The politics of this contemporary moment in the United States are as bleak as they have ever been in my lifetime.  I fear, and I don’t believe that I’m being overly dramatic here, that we are living through the collapse of progressive democracy.  We are living in a world in which a small conservative minority is impoverishing the majority and where our most vulnerable are ignored and oppressed.  This week alone, I’ve called my representatives about net neutrality, CHIP, and the sinful tax act.  Even while I’m exercising my rights as a citizen to speak out, I am sadly convinced that those calls for justice and mercy will be largely ignored by my representatives who will continue to vote against the well-being of their constituents.

In this season, clergy are called upon to stand before the congregation and proclaim that hope is born anew into the world.  Our faith reminds us that no matter how bleak the world feels, new life and redemption will be born again into our midst.  I can, with enough prayer, and a few advent hymns, get myself into the Christmas spirit and I can preach that sermon.  But it takes some work to sustain this positive and hopeful energy outside the confines of the church service.  It is nearly impossible for me to connect that hope to the literal, concrete expression of our American political life.

Ostensibly, advent teaches us to sustain hope.  During advent, we are supposed to learn the spiritual practice of waiting upon the Lord; to anticipate hope and peace even when they are nowhere in sight.  I’ve always appreciated the way the lectionary ties the very common experience of pregnancy to the eschatological waiting of the second coming of Christ.   In reality, though, eschatological hope gets short shrift.  I can’t remember the last advent sermon I preached, or heard preached, on the second coming.  Eschatological hope lacks the concrete specificity of pregnancy.  We know what it means for the Christ child to be born, but it is hard to imagine what we’re talking about when we talk about Christ come again.  Unlike my brothers and sisters in more conservative theological traditions who have a well defined script for the return of Christ to the earth, for me it is about redemption, but I don’t even know what I mean when I say that.  Eschatological hope is the hope the God has this and is working toward a vision of humanity that, even if I can’t see or imagine, I can trust it.

Advent as it is practiced is about Christmas.  In theory, like Isaiah, I long for liberty for captives and release to prisoners.  One week later, I rejoice that the people who walked in darkness have seen a great light!  This year, literally one day later, Jesus is born.  At this speed, I can’t say that advent has taught me the spiritual task of sustaining hope during times of hopelessness.  I barely have time to notice hope.  Like my actual pregnancies, there is just so much to do and so little time, the season becomes a blur that I remember with a hazy romantic light.  I haven’t learned to sustain hope, but I have learned to multitask.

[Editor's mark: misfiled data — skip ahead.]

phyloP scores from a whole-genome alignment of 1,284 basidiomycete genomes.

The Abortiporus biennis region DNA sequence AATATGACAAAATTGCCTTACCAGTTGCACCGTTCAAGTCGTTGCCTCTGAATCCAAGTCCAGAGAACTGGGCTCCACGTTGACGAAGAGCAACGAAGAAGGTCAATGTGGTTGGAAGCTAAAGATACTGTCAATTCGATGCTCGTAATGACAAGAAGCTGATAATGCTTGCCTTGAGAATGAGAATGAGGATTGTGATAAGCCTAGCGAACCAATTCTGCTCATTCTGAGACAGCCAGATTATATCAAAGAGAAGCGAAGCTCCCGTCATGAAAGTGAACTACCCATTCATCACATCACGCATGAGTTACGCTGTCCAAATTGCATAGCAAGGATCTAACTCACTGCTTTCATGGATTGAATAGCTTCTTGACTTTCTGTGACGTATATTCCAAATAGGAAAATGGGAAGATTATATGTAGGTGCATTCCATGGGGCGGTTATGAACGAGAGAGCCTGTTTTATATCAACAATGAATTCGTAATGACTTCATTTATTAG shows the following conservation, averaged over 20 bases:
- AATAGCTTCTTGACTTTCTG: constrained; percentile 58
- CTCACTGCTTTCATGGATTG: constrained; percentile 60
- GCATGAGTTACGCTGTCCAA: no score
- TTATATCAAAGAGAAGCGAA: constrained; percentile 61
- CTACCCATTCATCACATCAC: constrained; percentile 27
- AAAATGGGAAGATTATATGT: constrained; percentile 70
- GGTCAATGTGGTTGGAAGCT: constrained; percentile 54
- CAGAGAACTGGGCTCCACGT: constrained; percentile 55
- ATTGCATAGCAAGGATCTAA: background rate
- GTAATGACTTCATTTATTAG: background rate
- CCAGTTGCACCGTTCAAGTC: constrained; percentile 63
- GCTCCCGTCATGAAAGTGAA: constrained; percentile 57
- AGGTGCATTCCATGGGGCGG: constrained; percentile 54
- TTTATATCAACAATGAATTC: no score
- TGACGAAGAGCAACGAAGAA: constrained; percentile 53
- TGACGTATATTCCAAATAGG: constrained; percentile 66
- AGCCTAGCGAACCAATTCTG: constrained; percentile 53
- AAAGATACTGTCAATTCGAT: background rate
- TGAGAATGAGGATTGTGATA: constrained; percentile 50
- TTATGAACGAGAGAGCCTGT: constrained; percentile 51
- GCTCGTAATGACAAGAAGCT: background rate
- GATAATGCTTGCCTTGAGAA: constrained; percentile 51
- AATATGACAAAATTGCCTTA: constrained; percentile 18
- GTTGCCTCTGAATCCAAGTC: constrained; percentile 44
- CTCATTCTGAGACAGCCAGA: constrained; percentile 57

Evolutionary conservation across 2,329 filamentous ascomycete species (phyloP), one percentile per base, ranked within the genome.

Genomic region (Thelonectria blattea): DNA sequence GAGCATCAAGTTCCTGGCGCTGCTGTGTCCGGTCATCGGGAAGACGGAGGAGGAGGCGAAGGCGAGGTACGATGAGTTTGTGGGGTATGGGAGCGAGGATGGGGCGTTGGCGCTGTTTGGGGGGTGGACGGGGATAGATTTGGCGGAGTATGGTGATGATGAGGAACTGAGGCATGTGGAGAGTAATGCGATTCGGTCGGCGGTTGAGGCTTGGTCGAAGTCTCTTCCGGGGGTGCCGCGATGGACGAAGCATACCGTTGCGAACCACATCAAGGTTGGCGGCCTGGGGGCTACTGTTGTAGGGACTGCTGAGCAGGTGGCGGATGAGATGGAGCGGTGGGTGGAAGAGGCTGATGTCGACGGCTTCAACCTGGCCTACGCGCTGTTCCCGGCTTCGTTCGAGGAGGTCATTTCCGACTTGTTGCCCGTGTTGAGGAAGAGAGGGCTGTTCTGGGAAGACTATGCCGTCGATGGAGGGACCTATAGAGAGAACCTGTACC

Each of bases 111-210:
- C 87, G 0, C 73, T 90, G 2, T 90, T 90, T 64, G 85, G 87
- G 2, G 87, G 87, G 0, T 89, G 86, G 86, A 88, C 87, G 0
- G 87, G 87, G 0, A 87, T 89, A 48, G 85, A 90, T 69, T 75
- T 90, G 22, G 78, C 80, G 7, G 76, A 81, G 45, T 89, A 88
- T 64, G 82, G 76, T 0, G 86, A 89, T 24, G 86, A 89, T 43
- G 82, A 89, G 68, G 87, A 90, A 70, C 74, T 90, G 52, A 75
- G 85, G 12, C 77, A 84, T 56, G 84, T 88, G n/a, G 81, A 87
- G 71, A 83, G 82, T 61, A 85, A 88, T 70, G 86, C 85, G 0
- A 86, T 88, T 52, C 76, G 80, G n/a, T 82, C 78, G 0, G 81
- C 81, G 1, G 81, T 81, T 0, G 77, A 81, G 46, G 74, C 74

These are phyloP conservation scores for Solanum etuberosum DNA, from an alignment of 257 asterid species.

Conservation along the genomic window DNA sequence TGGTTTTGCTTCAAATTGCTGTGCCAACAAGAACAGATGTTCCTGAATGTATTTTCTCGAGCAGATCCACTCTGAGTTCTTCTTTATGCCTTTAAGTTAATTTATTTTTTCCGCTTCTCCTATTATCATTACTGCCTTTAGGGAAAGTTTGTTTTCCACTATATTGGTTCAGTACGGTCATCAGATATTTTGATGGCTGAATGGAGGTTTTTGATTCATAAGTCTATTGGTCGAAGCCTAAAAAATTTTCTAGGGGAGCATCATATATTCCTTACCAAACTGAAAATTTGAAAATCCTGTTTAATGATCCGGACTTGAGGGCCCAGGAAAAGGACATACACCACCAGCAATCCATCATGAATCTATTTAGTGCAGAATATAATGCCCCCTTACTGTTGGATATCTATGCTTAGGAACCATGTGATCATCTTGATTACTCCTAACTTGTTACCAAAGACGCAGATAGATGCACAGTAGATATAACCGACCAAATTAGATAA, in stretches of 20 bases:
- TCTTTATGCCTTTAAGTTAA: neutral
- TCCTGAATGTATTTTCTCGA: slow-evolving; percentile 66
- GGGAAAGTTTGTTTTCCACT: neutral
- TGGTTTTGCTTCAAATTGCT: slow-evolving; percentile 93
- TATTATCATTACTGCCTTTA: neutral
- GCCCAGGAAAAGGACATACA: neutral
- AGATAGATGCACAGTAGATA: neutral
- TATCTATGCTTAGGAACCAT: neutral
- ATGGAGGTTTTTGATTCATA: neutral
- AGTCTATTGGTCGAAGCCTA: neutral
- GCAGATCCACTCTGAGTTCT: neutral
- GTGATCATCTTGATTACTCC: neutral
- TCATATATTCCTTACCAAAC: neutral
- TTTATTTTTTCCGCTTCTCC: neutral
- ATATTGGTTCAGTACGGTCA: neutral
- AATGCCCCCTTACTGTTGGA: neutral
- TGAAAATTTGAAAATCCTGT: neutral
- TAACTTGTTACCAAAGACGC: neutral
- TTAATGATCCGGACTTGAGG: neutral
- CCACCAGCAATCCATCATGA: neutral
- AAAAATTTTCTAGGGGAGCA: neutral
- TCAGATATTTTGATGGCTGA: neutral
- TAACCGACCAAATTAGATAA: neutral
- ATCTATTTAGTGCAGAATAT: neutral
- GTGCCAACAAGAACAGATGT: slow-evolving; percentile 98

This year, I’ve had to truly face the reality that whatever it is I am hoping for, at least in the political realm, isn’t likely to be brought about in the next year, or maybe three years, or maybe even longer.  The speed of advent belies the fact that waiting on the Lord is tough—a marathon, not a sprint.  I wonder, as matter of spiritual practice, if we might be better off shifting away from pregnancy and toward the longer, harder anticipation of a redemption we cannot see or imagine or fully know.   We need to practice the hope of the prophets; an eschatological hope in which we acknowledge that what we wait for will not come in a couple of days or weeks or maybe even in our lifetime.

James urges us to take as our example the Old Testament prophets who suffered and showed endurance.  He points us toward Job and reminds us that this example of suffering and endurance is named as blessing.  This isn’t the hazy romantic hope of pregnancy.  It is a hope deeply embedded in the experience of suffering and social and political despair. This year, it feels like the advent I need.  It is the advent that will push me to continue to make phone calls, to organize for justice, to build coalitions around the needs of the most vulnerable, even while I fear redemption may be a long way off.

Elizabeth Hakken Candido is an ordained Presbyterian (USA) Pastor who currently serves as the College Chaplain and Director of Religious & Spiritual Life at Kalamazoo College.  Liz lives in Kalamazoo, MI with her husband Bob who is a pilot.  They have two daughters, Clara and Abigail.  Liz blogs at

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